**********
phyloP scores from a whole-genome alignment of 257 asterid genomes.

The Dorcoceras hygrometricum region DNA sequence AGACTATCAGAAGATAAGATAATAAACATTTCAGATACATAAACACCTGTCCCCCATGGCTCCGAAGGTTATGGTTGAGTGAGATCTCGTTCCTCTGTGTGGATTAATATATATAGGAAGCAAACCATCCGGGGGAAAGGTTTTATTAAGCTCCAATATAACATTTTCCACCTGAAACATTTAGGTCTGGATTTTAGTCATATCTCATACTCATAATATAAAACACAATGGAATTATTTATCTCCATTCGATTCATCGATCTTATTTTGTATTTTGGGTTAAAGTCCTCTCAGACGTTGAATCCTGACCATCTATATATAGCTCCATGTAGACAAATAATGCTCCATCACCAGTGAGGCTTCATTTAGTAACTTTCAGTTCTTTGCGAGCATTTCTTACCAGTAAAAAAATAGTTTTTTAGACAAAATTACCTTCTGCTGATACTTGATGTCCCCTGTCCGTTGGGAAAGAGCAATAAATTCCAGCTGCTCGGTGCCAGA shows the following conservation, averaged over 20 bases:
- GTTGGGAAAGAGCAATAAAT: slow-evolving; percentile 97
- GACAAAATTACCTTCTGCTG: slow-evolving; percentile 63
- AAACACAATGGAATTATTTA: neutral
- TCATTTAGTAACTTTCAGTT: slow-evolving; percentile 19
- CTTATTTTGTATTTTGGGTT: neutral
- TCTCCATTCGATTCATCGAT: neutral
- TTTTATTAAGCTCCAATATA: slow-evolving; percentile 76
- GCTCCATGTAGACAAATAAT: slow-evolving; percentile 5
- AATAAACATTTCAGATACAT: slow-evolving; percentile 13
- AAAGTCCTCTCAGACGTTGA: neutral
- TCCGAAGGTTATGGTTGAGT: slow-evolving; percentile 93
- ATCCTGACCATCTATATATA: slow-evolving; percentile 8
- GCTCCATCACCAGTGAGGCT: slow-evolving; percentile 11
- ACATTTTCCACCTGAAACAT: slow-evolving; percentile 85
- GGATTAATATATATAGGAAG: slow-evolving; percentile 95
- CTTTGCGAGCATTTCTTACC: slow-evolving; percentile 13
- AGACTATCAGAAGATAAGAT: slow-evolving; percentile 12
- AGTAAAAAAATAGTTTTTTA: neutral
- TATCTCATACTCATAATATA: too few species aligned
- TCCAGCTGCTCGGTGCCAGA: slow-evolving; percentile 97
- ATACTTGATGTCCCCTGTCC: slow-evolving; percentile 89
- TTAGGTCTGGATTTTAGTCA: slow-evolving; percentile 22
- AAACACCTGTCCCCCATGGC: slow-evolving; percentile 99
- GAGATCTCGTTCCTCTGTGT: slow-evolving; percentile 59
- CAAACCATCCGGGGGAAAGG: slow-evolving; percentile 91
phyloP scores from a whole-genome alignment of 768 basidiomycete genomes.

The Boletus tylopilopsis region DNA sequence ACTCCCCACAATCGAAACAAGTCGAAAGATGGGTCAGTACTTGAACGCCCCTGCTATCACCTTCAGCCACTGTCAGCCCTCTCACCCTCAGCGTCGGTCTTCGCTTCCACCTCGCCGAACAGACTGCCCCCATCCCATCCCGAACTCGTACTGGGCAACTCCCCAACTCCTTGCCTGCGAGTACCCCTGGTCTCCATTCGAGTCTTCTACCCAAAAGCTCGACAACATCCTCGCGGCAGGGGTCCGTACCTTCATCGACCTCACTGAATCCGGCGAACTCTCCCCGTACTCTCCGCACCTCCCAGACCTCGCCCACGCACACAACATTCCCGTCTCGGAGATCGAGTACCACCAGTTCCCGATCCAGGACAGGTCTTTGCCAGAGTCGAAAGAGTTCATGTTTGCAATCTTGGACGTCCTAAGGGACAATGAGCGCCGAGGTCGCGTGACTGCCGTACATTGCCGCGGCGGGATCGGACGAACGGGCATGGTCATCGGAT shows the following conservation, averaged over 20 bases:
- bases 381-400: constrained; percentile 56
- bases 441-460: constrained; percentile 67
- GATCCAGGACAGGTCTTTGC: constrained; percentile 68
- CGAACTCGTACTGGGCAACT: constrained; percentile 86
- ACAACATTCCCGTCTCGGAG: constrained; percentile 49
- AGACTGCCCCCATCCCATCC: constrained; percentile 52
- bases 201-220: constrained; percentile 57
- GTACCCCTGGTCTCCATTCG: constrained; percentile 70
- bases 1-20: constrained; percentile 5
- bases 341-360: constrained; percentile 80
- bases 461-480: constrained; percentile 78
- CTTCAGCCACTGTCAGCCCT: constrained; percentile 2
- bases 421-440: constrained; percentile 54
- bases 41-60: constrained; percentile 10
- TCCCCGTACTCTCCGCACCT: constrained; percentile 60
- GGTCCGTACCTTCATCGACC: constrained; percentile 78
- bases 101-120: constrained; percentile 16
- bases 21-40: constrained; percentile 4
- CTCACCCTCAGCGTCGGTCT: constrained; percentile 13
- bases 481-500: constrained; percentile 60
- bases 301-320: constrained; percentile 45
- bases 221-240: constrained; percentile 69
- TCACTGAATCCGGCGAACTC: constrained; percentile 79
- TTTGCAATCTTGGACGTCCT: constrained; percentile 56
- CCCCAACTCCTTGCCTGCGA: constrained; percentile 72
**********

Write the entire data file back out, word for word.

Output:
phyloP scores from a whole-genome alignment of 257 asterid genomes.

The Dorcoceras hygrometricum region DNA sequence AGACTATCAGAAGATAAGATAATAAACATTTCAGATACATAAACACCTGTCCCCCATGGCTCCGAAGGTTATGGTTGAGTGAGATCTCGTTCCTCTGTGTGGATTAATATATATAGGAAGCAAACCATCCGGGGGAAAGGTTTTATTAAGCTCCAATATAACATTTTCCACCTGAAACATTTAGGTCTGGATTTTAGTCATATCTCATACTCATAATATAAAACACAATGGAATTATTTATCTCCATTCGATTCATCGATCTTATTTTGTATTTTGGGTTAAAGTCCTCTCAGACGTTGAATCCTGACCATCTATATATAGCTCCATGTAGACAAATAATGCTCCATCACCAGTGAGGCTTCATTTAGTAACTTTCAGTTCTTTGCGAGCATTTCTTACCAGTAAAAAAATAGTTTTTTAGACAAAATTACCTTCTGCTGATACTTGATGTCCCCTGTCCGTTGGGAAAGAGCAATAAATTCCAGCTGCTCGGTGCCAGA shows the following conservation, averaged over 20 bases:
- GTTGGGAAAGAGCAATAAAT: slow-evolving; percentile 97
- GACAAAATTACCTTCTGCTG: slow-evolving; percentile 63
- AAACACAATGGAATTATTTA: neutral
- TCATTTAGTAACTTTCAGTT: slow-evolving; percentile 19
- CTTATTTTGTATTTTGGGTT: neutral
- TCTCCATTCGATTCATCGAT: neutral
- TTTTATTAAGCTCCAATATA: slow-evolving; percentile 76
- GCTCCATGTAGACAAATAAT: slow-evolving; percentile 5
- AATAAACATTTCAGATACAT: slow-evolving; percentile 13
- AAAGTCCTCTCAGACGTTGA: neutral
- TCCGAAGGTTATGGTTGAGT: slow-evolving; percentile 93
- ATCCTGACCATCTATATATA: slow-evolving; percentile 8
- GCTCCATCACCAGTGAGGCT: slow-evolving; percentile 11
- ACATTTTCCACCTGAAACAT: slow-evolving; percentile 85
- GGATTAATATATATAGGAAG: slow-evolving; percentile 95
- CTTTGCGAGCATTTCTTACC: slow-evolving; percentile 13
- AGACTATCAGAAGATAAGAT: slow-evolving; percentile 12
- AGTAAAAAAATAGTTTTTTA: neutral
- TATCTCATACTCATAATATA: too few species aligned
- TCCAGCTGCTCGGTGCCAGA: slow-evolving; percentile 97
- ATACTTGATGTCCCCTGTCC: slow-evolving; percentile 89
- TTAGGTCTGGATTTTAGTCA: slow-evolving; percentile 22
- AAACACCTGTCCCCCATGGC: slow-evolving; percentile 99
- GAGATCTCGTTCCTCTGTGT: slow-evolving; percentile 59
- CAAACCATCCGGGGGAAAGG: slow-evolving; percentile 91
phyloP scores from a whole-genome alignment of 768 basidiomycete genomes.

The Boletus tylopilopsis region DNA sequence ACTCCCCACAATCGAAACAAGTCGAAAGATGGGTCAGTACTTGAACGCCCCTGCTATCACCTTCAGCCACTGTCAGCCCTCTCACCCTCAGCGTCGGTCTTCGCTTCCACCTCGCCGAACAGACTGCCCCCATCCCATCCCGAACTCGTACTGGGCAACTCCCCAACTCCTTGCCTGCGAGTACCCCTGGTCTCCATTCGAGTCTTCTACCCAAAAGCTCGACAACATCCTCGCGGCAGGGGTCCGTACCTTCATCGACCTCACTGAATCCGGCGAACTCTCCCCGTACTCTCCGCACCTCCCAGACCTCGCCCACGCACACAACATTCCCGTCTCGGAGATCGAGTACCACCAGTTCCCGATCCAGGACAGGTCTTTGCCAGAGTCGAAAGAGTTCATGTTTGCAATCTTGGACGTCCTAAGGGACAATGAGCGCCGAGGTCGCGTGACTGCCGTACATTGCCGCGGCGGGATCGGACGAACGGGCATGGTCATCGGAT shows the following conservation, averaged over 20 bases:
- bases 381-400: constrained; percentile 56
- bases 441-460: constrained; percentile 67
- GATCCAGGACAGGTCTTTGC: constrained; percentile 68
- CGAACTCGTACTGGGCAACT: constrained; percentile 86
- ACAACATTCCCGTCTCGGAG: constrained; percentile 49
- AGACTGCCCCCATCCCATCC: constrained; percentile 52
- bases 201-220: constrained; percentile 57
- GTACCCCTGGTCTCCATTCG: constrained; percentile 70
- bases 1-20: constrained; percentile 5
- bases 341-360: constrained; percentile 80
- bases 461-480: constrained; percentile 78
- CTTCAGCCACTGTCAGCCCT: constrained; percentile 2
- bases 421-440: constrained; percentile 54
- bases 41-60: constrained; percentile 10
- TCCCCGTACTCTCCGCACCT: constrained; percentile 60
- GGTCCGTACCTTCATCGACC: constrained; percentile 78
- bases 101-120: constrained; percentile 16
- bases 21-40: constrained; percentile 4
- CTCACCCTCAGCGTCGGTCT: constrained; percentile 13
- bases 481-500: constrained; percentile 60
- bases 301-320: constrained; percentile 45
- bases 221-240: constrained; percentile 69
- TCACTGAATCCGGCGAACTC: constrained; percentile 79
- TTTGCAATCTTGGACGTCCT: constrained; percentile 56
- CCCCAACTCCTTGCCTGCGA: constrained; percentile 72